The Irish Data Protection Commissioner has found the rights of a resident of a direct provision centre were breached when CCTV footage was disclosed to a radio station. The case is outlined in the Data Protection Commissioner’s 2018 Annual Report, which was launched on 23 November.
The complaint was submitted following the complainant’s participation in a radio programme concerning an incident that had occurred between the residents and staff of the direct provision centre. During the programme, the host stated that he had a copy of the CCTV footage which showed the complainant in an argument with another resident.
The direct provision centre in question is owned by the State, under the remit of the Reception and Integration Agency (RIA), and run by Aramark Ireland. The complainant made complaints to the RIA, Aramark and the radio station. An access request was also made to the RIA under Section 4 of the Data Protection Actions 1988 and 2003 seeking information on all those who had been recipients of the complainant’s personal data. The RIA did not respond to this request.
In its investigation, the Commissioner established that Aramark was a data processor on behalf of the RIA. Aramark had transmitted the video of the incident to the RIA as it related to security, and health and safety issues. This was done via Google link due to the size of the file. Aramark contended that this link had not been sent from any Aramark email account to a third party, other than the RIA.
The RIA also confirmed that the CCTV had not been disclosed to a third party, had been deleted and was not retained. It was able to provide its data protection and CCTV policies, and confidentiality agreement with Aramark. However, there were no specific policies in place for the management of CCTV in direct provision centres. The RIA further claimed that it had not responded to the access request as it was awaiting a full report from Aramark.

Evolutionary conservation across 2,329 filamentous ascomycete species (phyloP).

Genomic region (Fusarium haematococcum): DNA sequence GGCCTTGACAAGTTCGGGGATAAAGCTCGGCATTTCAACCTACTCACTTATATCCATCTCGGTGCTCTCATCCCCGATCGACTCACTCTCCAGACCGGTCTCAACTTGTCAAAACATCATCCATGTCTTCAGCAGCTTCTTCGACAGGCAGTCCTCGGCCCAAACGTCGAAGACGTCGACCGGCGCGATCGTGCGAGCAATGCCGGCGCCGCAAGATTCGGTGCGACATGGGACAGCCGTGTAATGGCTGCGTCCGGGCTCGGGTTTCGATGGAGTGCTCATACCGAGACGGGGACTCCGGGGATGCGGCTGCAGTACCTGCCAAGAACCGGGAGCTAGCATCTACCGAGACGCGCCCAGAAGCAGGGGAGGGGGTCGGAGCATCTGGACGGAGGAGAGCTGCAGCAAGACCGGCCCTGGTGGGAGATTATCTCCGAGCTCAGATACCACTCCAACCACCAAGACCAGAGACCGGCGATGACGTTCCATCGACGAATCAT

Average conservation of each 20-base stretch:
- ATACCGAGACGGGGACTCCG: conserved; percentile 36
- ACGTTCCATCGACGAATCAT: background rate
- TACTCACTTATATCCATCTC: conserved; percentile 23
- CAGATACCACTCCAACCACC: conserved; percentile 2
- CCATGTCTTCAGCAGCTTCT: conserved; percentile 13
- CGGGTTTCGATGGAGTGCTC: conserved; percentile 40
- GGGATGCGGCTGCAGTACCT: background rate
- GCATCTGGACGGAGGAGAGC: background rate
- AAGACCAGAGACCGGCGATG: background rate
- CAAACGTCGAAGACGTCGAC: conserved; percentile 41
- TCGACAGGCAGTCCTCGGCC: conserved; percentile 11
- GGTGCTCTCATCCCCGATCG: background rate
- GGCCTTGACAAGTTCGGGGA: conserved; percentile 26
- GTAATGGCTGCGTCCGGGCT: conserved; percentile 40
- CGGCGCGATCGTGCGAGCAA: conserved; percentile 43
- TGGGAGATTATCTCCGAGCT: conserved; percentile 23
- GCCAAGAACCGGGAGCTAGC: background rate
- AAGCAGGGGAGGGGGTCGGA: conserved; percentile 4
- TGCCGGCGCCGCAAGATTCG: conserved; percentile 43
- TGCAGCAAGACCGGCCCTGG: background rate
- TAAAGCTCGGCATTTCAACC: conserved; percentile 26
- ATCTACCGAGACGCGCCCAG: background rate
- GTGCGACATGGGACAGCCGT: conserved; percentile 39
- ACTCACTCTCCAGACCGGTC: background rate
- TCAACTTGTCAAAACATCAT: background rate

The Commissioner therefore found the RIA in breach of its duty to respond to the access request within 40 days. She also found the RIA, as data controller, in breach of Section 2C(3) of the Data Protection Acts for not having a contract in place to identify the respective obligations of the RIA and Aramark in relation to the processing of personal data.
Neither the RIA, Aramark or the Commissioner were able to establish how the footage was disclosed to the radio station, however the Commissioner found that the RIA and Aramark had failed in their duty of care to the complainant by failing to have adequate security measures in place. This, compounded by the lack of procedures, led to the Commissioner also finding a violation of Section 2C(2) for failure to take reasonable measures to ensure employees were aware of, and complied with, the relevant security measures.
Click here for the Data Protection Commissioner’s 2018 Annual Report.